By Cyntia Sosa
In the middle of a pandemic, America was hit with a surge of protests across the country in support of the Black Lives Matter movement. These protests took place in nearly every state across the country, in multiple cities. The uproar began when the public decided it was time to demand action be taken in cases of police brutality and cases where violence against African Americans is prominent in the country because of the killing of George Floyd, a 46 year-old-man African American man who was killed by Minneapolis police in May 2020 over the accusation of using a counterfeit bill.
Much like cities across the country, there were many protests that were organized in Atlanta in support of the Black Lives Matter movement. One case that this movement shined its light on again was the shooting of Ahmaud Arbery, who was a 25-year-old African American man who was jogging in a neighborhood in South Georgia by three white men. The man who shot Arbery, Gregory McMichael, profiled Arbery by stating that he believed he resembled a man who was involved with several break-ins (Fausset, 2020). The shooting of Arbery occurred in February 2020, but no arrests were made in the case until a video went viral in June 2020 of his killing. The case was brought up again by advocates because it had been months since Arbery had been killed before justice was served, and his killers were arrested for this obvious hate crime.
In June 2020, the Georgia Legislature passed and signed a new hate crime bill into effect, House Bill 426. Before this passage, Georgia was one of four states that did not have a hate crime bill enacted. The other three states included Arkansas, South Carolina, and Wyoming. The bill was drafted in the 2019 legislative session but was brought out to light with a stronger push from lawmakers and advocates during the events that took place after Arbery’s death in 2020. House Bill 426 received a vote of 47-6 in the state Senate and was further voted on in the house with a count of 127-38 (Donaghue, 2020). The passage of this bill also means that judges will be able to impose a stronger sentence on individuals who are suspected of attacking others on the basis of race, gender, sexuality, and disabilities, amongst other characteristics. This new version also requires that law enforcement mandates data on hate crimes in the state (Hauck, 2020).
During the debate of House Bill 426, there were efforts being made by Senate Republicans to amend the bill so that it may include first responders and law enforcement as a protected class along with actual marginalized groups. While the bill was not amended to fit this narrative, another bill was simultaneously passed which was House Bill 838, also known as the Police Hate Crimes Bill. The passing of this bill in close proximation to HB 426 strips the value of protecting minority groups in the state because law enforcement is already deeply protected under state law. This bill is also dangerous because it would enforce the divide in the state by fueling the violence against Black people and their criminalization. (NAACP, 2020)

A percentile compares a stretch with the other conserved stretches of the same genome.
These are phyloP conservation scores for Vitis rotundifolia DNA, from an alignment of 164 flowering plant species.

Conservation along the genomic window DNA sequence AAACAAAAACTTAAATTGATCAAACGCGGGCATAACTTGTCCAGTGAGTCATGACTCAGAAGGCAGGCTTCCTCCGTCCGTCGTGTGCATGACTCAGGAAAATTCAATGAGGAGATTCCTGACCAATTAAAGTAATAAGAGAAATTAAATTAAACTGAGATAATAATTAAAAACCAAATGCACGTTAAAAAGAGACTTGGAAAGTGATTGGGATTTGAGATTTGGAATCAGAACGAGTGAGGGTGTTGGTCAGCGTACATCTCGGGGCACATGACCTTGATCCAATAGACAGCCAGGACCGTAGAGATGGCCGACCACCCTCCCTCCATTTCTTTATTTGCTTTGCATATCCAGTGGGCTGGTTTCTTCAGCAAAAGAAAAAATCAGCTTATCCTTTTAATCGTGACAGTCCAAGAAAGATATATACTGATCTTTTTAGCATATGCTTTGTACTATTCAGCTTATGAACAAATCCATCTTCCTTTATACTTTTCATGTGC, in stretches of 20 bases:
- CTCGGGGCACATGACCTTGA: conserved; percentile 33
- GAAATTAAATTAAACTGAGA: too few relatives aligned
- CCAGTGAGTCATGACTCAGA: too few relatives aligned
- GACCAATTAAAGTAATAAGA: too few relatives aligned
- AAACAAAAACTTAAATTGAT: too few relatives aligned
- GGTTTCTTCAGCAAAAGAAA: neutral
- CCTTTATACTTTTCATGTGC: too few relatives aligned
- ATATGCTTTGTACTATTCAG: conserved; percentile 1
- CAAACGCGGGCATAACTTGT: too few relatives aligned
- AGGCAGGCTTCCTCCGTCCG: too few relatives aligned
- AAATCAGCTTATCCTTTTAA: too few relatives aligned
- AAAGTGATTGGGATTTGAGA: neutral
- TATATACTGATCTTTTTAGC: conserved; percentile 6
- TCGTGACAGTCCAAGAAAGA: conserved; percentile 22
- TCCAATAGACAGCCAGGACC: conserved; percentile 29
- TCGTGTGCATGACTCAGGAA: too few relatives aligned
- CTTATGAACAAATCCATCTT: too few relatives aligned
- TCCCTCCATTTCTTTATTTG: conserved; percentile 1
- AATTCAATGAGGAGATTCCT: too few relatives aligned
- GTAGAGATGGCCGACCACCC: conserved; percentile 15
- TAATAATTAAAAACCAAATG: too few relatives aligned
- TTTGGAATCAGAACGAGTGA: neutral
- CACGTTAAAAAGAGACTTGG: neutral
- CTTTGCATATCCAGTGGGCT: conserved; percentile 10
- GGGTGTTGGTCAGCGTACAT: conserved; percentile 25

A previous bill had been proposed in 2000 but was shut down because it was deemed too vague by the Georgia Supreme Court. House Bill 426 was written to use more specific language and was passed when the session resumed after being put on hold to due concerns of the coronavirus (Donaghue, 2020). A bill such as House Bill 426 has been long overdue in Georgia. It has been prominent that racism has not died and those who perform crimes on the basis of race should be properly convicted in the legal system. It is also important that the families and victims of hate crimes in Georgia receive proper justice and closure knowing that all is being done to avenge their loved one’s lives.
Fausset, R. (2020, April 28). What We Know About the Shooting Death of Ahmaud Arbery. Retrieved July 07, 2020, from https://www.nytimes.com/article/ahmaud-arbery-shooting-georgia.html
Donaghue, E. (2020, June 23). “A historic moment”: Georgia Legislature passes hate crimes bill. Retrieved July 07, 2020, from https://www.cbsnews.com/news/georgia-legislature-approves-hate-crimes-bill/
Hauck, G. (2020, June 26). Georgia governor signs hate crime law in wake of Ahmaud Arbery shooting. Retrieved July 07, 2020, from https://www.usatoday.com/story/news/nation/2020/06/26/georgia-governor-signs-hate-crime-law-following-ahmaud-arbery-shooting/3266901001/
NAACP, G. (2020, June 26). Governor Kemp announces Hate Crimes Bill Ceremony for 2pm at State Capitol. Retrieved July 09, 2020, from https://www.naacpga.org/post/governor-kemp-announces-hate-crimes-bill-ceremony-for-2pm-at-state-capitol